What is it that makes us want to collect all of these shiny things? Is it just the fact that they’re so alluring? Do we actually find it to be fun? The world may never know.
On the fourth day of Christmas, my true love gave to me…
Four calling birds
These represent the former console makers: Sega, Atari, NEC, SNK and Panasonic.
Some, like Atari, were there at the very beginning; regardless of their established place, they were not able to keep up with the competition and stopped making consoles after the fifth generation. Others, like Sega, were able to keep up with competitors for several generations, even giving the other big names a run for their money. The rest are only responsible for one console each (not including CD add-ons): the PC-Engine/Turbografix-16, the Neo Geo and the 3DO.
Though the consoles these companies made have long been gone, they will always remain in our memories. They are important parts of gaming history. However, some of those memories may not be too fond. After all, there are a lot of good reasons why consoles like the Jaguar and 3DO did their makers in.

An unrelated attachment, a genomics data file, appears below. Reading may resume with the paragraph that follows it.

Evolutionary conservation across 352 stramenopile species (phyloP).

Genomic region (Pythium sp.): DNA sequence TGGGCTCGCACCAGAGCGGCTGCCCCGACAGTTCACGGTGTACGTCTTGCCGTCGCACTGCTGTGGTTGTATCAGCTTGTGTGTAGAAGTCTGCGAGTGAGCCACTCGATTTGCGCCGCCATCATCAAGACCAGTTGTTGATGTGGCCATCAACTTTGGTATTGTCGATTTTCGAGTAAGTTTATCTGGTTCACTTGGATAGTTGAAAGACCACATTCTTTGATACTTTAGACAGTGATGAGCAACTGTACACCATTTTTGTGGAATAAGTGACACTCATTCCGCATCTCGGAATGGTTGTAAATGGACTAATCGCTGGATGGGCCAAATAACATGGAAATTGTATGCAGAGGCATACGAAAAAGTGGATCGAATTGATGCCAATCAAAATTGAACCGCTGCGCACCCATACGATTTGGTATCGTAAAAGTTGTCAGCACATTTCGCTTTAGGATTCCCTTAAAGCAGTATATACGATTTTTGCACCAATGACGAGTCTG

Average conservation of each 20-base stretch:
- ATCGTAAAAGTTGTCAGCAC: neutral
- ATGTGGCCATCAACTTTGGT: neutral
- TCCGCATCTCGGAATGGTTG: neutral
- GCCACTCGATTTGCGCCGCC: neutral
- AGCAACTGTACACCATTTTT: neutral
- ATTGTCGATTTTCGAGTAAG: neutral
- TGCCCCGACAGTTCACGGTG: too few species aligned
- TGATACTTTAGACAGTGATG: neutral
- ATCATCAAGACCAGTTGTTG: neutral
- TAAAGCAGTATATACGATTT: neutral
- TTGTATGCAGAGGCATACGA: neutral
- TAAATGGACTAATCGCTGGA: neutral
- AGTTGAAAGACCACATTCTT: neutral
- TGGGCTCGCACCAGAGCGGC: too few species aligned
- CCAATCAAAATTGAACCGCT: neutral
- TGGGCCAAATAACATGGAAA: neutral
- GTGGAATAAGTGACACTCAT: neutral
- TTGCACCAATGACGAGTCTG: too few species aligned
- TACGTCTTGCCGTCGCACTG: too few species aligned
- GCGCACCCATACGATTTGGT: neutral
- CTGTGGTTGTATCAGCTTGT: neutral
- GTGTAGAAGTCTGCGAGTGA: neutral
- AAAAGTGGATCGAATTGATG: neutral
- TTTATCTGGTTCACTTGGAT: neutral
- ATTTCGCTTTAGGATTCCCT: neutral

On the third day of Christmas, my true love gave to me…
Three French hens
These represent the three console makers that are with us today: Microsoft, Nintendo and Sony. There have been many others, but these are the ones we are currently stuck with, for better or for worse. Nintendo and Sony have been around for decades, and while Microsoft is a relative newcomer, it has held its own against its elders.
All things considering, they’ve done quite well during this generation, giving us things like accessible online gaming, high-quality downloadable titles, and a bunch of great games. Not only that, but these big guys are becoming more comfortable with letting new ideas and new blood in. Indie developers are welcomed with open arms, and games are becoming better and more varied than ever, if you look past all the space marine shooters. Sure, the consoles they have provided us with have their shortcomings, and they all have their share of shovelware, but what product doesn’t? It’s still a great time to be a gamer!
Who knows whether these three will always stay on top; history has shown that it is possible for even the most successful names (Atari, Sega) to fall. But until the seventh generation is over, they are what we’ve got. And you know what? That’s pretty awesome!
On the second day of Christmas, my true love gave to me…
Two turtle doves